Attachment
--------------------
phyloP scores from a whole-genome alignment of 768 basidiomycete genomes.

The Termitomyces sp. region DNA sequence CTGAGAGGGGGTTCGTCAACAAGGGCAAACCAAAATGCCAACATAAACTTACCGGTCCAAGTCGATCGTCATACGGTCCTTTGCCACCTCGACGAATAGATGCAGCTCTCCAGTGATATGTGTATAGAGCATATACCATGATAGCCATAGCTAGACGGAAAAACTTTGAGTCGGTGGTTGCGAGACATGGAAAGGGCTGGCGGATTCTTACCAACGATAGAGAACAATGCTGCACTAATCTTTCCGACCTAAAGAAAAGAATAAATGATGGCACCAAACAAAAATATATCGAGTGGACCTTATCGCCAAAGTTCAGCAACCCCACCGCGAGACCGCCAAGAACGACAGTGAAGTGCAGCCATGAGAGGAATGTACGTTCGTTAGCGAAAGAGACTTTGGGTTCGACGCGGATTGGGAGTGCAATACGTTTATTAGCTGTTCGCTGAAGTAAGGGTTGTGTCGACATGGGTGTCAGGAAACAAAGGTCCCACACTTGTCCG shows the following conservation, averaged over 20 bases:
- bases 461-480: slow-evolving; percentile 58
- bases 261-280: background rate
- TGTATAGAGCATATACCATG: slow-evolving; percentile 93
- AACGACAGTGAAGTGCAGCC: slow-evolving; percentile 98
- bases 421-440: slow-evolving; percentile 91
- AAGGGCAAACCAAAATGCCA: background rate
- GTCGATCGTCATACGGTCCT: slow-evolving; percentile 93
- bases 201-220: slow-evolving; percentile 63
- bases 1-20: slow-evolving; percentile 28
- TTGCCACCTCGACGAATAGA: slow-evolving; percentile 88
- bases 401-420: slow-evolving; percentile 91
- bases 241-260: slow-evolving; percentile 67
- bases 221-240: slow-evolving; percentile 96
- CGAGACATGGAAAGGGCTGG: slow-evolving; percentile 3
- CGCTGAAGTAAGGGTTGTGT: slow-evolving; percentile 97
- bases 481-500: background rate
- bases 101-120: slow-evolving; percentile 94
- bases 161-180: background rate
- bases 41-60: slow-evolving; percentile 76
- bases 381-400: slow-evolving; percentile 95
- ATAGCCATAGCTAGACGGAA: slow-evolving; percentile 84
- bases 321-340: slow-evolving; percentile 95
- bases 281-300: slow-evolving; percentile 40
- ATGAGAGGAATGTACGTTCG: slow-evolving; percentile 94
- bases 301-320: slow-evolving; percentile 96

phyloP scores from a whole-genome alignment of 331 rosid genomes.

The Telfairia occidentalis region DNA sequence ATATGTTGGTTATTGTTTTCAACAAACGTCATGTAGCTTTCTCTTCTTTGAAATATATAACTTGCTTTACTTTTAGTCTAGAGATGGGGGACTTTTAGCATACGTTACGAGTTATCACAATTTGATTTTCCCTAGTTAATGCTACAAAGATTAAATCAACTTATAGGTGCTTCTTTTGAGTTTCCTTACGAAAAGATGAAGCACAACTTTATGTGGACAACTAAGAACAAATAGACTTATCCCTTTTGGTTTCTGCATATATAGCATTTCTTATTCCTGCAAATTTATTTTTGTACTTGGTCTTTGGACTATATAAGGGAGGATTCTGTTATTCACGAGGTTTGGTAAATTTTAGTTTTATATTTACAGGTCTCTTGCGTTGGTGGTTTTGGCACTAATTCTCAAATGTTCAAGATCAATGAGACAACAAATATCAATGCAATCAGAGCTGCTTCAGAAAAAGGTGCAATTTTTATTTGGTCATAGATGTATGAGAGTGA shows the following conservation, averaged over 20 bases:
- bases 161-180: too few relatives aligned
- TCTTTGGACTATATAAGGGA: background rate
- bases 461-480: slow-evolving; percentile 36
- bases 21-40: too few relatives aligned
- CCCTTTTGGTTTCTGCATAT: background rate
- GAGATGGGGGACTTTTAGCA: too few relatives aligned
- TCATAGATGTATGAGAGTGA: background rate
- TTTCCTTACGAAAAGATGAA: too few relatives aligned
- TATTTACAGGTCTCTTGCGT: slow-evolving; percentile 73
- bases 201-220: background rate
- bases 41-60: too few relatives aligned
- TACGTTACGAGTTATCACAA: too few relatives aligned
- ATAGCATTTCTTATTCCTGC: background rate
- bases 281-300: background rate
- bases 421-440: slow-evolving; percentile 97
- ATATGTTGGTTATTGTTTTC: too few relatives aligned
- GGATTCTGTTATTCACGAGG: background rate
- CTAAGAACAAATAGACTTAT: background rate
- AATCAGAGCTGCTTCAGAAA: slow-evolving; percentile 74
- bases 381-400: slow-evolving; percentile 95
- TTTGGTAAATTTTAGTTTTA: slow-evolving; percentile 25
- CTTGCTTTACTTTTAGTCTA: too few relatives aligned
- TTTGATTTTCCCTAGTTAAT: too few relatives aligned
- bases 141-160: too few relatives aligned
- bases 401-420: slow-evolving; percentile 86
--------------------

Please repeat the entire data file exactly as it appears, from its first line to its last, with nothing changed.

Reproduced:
phyloP scores from a whole-genome alignment of 768 basidiomycete genomes.

The Termitomyces sp. region DNA sequence CTGAGAGGGGGTTCGTCAACAAGGGCAAACCAAAATGCCAACATAAACTTACCGGTCCAAGTCGATCGTCATACGGTCCTTTGCCACCTCGACGAATAGATGCAGCTCTCCAGTGATATGTGTATAGAGCATATACCATGATAGCCATAGCTAGACGGAAAAACTTTGAGTCGGTGGTTGCGAGACATGGAAAGGGCTGGCGGATTCTTACCAACGATAGAGAACAATGCTGCACTAATCTTTCCGACCTAAAGAAAAGAATAAATGATGGCACCAAACAAAAATATATCGAGTGGACCTTATCGCCAAAGTTCAGCAACCCCACCGCGAGACCGCCAAGAACGACAGTGAAGTGCAGCCATGAGAGGAATGTACGTTCGTTAGCGAAAGAGACTTTGGGTTCGACGCGGATTGGGAGTGCAATACGTTTATTAGCTGTTCGCTGAAGTAAGGGTTGTGTCGACATGGGTGTCAGGAAACAAAGGTCCCACACTTGTCCG shows the following conservation, averaged over 20 bases:
- bases 461-480: slow-evolving; percentile 58
- bases 261-280: background rate
- TGTATAGAGCATATACCATG: slow-evolving; percentile 93
- AACGACAGTGAAGTGCAGCC: slow-evolving; percentile 98
- bases 421-440: slow-evolving; percentile 91
- AAGGGCAAACCAAAATGCCA: background rate
- GTCGATCGTCATACGGTCCT: slow-evolving; percentile 93
- bases 201-220: slow-evolving; percentile 63
- bases 1-20: slow-evolving; percentile 28
- TTGCCACCTCGACGAATAGA: slow-evolving; percentile 88
- bases 401-420: slow-evolving; percentile 91
- bases 241-260: slow-evolving; percentile 67
- bases 221-240: slow-evolving; percentile 96
- CGAGACATGGAAAGGGCTGG: slow-evolving; percentile 3
- CGCTGAAGTAAGGGTTGTGT: slow-evolving; percentile 97
- bases 481-500: background rate
- bases 101-120: slow-evolving; percentile 94
- bases 161-180: background rate
- bases 41-60: slow-evolving; percentile 76
- bases 381-400: slow-evolving; percentile 95
- ATAGCCATAGCTAGACGGAA: slow-evolving; percentile 84
- bases 321-340: slow-evolving; percentile 95
- bases 281-300: slow-evolving; percentile 40
- ATGAGAGGAATGTACGTTCG: slow-evolving; percentile 94
- bases 301-320: slow-evolving; percentile 96

phyloP scores from a whole-genome alignment of 331 rosid genomes.

The Telfairia occidentalis region DNA sequence ATATGTTGGTTATTGTTTTCAACAAACGTCATGTAGCTTTCTCTTCTTTGAAATATATAACTTGCTTTACTTTTAGTCTAGAGATGGGGGACTTTTAGCATACGTTACGAGTTATCACAATTTGATTTTCCCTAGTTAATGCTACAAAGATTAAATCAACTTATAGGTGCTTCTTTTGAGTTTCCTTACGAAAAGATGAAGCACAACTTTATGTGGACAACTAAGAACAAATAGACTTATCCCTTTTGGTTTCTGCATATATAGCATTTCTTATTCCTGCAAATTTATTTTTGTACTTGGTCTTTGGACTATATAAGGGAGGATTCTGTTATTCACGAGGTTTGGTAAATTTTAGTTTTATATTTACAGGTCTCTTGCGTTGGTGGTTTTGGCACTAATTCTCAAATGTTCAAGATCAATGAGACAACAAATATCAATGCAATCAGAGCTGCTTCAGAAAAAGGTGCAATTTTTATTTGGTCATAGATGTATGAGAGTGA shows the following conservation, averaged over 20 bases:
- bases 161-180: too few relatives aligned
- TCTTTGGACTATATAAGGGA: background rate
- bases 461-480: slow-evolving; percentile 36
- bases 21-40: too few relatives aligned
- CCCTTTTGGTTTCTGCATAT: background rate
- GAGATGGGGGACTTTTAGCA: too few relatives aligned
- TCATAGATGTATGAGAGTGA: background rate
- TTTCCTTACGAAAAGATGAA: too few relatives aligned
- TATTTACAGGTCTCTTGCGT: slow-evolving; percentile 73
- bases 201-220: background rate
- bases 41-60: too few relatives aligned
- TACGTTACGAGTTATCACAA: too few relatives aligned
- ATAGCATTTCTTATTCCTGC: background rate
- bases 281-300: background rate
- bases 421-440: slow-evolving; percentile 97
- ATATGTTGGTTATTGTTTTC: too few relatives aligned
- GGATTCTGTTATTCACGAGG: background rate
- CTAAGAACAAATAGACTTAT: background rate
- AATCAGAGCTGCTTCAGAAA: slow-evolving; percentile 74
- bases 381-400: slow-evolving; percentile 95
- TTTGGTAAATTTTAGTTTTA: slow-evolving; percentile 25
- CTTGCTTTACTTTTAGTCTA: too few relatives aligned
- TTTGATTTTCCCTAGTTAAT: too few relatives aligned
- bases 141-160: too few relatives aligned
- bases 401-420: slow-evolving; percentile 86